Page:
A manual count of the on-hand inventory.
Raw materials inventory
The total cost of all component parts currently in stock that
have not yet been used in work-in-process or finished goods production.
The process of comparing book to actual inventory balances,
and adjusting for the difference in the book records.
Very high inventory levels built up in anticipation of large
Parts for which the on-hand quantity exceeds forecasted
receipt for goods that are to be held in trust for the lender.
A stock receipt for which no order was placed or for which an
excess quantity was received.
a streamlined system of inventory
acquisition and management by which a supplier can
be empowered to monitor EDI inventory levels and provide
its customer company a proposed e-order and subsequent
shipment after electronic acceptance
The direct management and ownership of selected
on-site inventory by suppliers.
Evidence that a firm owns goods stored in a warehouse.
inventory that has been partially converted through the
production process, but for which additional work must be completed before it can
be recorded as finished goods inventory.
Cash conversion cycle
The length of time between a firm's purchase of inventory and the receipt of cash
from accounts receivable.
Cash Flow Provided by Operating Activities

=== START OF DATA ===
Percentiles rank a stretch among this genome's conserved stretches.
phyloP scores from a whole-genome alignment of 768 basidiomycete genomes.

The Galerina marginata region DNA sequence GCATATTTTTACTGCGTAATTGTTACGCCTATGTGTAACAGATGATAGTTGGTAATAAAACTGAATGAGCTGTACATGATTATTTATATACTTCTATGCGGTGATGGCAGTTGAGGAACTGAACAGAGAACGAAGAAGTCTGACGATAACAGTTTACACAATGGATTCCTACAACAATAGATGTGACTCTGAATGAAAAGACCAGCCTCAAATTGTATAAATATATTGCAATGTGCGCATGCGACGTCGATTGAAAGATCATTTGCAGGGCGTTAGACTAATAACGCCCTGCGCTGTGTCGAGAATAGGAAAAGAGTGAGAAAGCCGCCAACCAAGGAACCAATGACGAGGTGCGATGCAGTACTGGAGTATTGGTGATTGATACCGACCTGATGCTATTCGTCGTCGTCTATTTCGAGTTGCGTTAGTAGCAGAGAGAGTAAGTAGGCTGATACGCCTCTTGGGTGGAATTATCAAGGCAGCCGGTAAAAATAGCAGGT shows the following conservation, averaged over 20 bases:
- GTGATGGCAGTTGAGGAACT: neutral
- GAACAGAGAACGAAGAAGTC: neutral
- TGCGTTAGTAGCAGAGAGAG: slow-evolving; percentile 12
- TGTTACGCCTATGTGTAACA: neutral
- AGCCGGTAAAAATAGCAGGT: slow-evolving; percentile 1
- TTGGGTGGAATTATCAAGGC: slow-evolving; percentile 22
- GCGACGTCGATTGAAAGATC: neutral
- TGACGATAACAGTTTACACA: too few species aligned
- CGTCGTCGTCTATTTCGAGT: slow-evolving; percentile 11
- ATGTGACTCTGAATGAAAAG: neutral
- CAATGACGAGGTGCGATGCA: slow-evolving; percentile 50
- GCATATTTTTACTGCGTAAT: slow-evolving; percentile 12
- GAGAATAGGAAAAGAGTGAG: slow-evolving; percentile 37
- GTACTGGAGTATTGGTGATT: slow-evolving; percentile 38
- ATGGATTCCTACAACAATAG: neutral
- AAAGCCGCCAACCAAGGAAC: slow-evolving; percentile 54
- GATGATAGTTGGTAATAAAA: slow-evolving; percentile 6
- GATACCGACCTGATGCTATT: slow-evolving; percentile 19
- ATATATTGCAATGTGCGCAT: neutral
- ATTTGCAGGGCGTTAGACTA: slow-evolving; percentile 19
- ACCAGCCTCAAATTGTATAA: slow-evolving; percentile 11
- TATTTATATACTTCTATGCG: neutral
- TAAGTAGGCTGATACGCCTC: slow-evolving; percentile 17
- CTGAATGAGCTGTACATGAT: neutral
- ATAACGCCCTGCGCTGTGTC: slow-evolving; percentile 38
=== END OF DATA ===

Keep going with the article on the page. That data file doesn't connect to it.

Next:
With some exceptions, the cash effects of transactions
that enter into the determination of net income, such as cash receipts from sales of goods
and services and cash payments to suppliers and employees for acquisitions of inventory and
Low-cost, high-usage inventory items stored near the shop floor,
which the production staff can use at will without a requisition and which are
expensed at the time of receipt, rather than being accounted for through a formal
internal accounting controls
Refers to forms used and procedures
established by a business—beyond what would be required for the
record-keeping function of accounting—that are designed to prevent
errors and fraud. Two examples of internal controls are (1) requiring a
second signature by someone higher in the organization to approve a
transaction in excess of a certain dollar amount and (2) giving customers
printed receipts as proof of sale. Other examples of internal
control procedures are restricting entry and exit routes of employees,
requiring all employees to take their vacations and assigning another
person to do their jobs while they are away, surveillance cameras, surprise
counts of cash and inventory, and rotation of duties. Internal controls
should be cost-effective; the cost of a control should be less than
the potential loss that is prevented. The guiding principle for designing
internal accounting controls is to deter and detect errors and dishonesty.
The best internal controls in the world cannot prevent most fraud
by high-level managers who take advantage of their positions of trust
Projected available balance
The future planned balance of an inventory item,
based on the current balance and adjusted for planned receipts and usage.